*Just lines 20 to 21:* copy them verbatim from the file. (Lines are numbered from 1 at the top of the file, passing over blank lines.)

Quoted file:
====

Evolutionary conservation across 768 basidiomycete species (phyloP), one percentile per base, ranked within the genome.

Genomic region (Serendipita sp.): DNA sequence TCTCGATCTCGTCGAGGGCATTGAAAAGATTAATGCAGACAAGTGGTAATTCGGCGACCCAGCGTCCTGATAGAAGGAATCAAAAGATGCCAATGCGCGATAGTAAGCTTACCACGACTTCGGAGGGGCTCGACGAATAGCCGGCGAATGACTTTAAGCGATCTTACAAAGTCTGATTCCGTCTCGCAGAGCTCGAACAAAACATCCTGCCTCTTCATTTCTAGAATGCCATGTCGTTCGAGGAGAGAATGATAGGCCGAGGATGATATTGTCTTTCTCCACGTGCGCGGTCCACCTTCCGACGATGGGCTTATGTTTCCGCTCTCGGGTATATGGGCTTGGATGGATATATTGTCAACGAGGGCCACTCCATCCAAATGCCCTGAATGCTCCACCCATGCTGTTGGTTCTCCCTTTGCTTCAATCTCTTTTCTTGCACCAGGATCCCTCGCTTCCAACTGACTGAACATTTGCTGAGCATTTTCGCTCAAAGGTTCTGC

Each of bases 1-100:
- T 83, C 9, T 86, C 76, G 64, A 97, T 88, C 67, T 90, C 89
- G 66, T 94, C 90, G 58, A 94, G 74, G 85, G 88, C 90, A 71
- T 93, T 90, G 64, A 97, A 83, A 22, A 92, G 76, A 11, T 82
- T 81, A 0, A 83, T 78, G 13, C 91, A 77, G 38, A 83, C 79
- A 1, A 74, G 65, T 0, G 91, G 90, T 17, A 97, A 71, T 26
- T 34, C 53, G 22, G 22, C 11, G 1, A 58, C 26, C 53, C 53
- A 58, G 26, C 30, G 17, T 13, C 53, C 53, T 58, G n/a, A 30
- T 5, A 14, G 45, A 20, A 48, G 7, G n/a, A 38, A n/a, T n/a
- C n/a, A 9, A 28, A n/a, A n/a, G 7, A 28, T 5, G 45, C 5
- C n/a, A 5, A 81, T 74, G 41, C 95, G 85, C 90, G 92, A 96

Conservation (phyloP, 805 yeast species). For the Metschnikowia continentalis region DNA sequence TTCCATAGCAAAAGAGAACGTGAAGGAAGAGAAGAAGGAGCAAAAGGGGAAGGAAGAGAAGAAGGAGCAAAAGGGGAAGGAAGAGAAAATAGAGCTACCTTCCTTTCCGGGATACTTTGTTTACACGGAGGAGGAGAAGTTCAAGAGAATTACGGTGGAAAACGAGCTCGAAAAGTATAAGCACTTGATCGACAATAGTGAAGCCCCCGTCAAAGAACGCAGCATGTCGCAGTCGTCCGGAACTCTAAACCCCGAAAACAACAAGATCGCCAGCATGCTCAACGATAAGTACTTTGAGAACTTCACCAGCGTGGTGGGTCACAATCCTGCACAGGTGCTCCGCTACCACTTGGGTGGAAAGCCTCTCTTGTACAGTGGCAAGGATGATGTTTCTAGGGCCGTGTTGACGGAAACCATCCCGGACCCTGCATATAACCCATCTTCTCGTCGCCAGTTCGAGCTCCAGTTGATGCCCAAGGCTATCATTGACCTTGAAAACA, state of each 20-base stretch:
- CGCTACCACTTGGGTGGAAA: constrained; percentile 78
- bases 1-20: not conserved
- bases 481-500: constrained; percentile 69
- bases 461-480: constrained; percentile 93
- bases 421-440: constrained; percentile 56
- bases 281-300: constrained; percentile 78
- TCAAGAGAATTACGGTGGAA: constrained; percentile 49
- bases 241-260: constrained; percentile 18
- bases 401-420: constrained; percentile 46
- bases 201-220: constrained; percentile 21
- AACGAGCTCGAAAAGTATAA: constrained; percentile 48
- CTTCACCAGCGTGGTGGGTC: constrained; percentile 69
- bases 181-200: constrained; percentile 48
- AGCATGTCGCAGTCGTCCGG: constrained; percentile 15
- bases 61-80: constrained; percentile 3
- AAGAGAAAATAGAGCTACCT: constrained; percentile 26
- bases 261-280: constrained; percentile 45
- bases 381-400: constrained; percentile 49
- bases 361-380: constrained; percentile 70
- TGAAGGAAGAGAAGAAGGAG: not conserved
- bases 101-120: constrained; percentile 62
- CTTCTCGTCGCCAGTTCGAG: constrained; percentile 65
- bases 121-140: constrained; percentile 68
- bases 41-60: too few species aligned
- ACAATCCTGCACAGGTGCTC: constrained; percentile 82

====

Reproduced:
- bases 281-300: constrained; percentile 78
- TCAAGAGAATTACGGTGGAA: constrained; percentile 49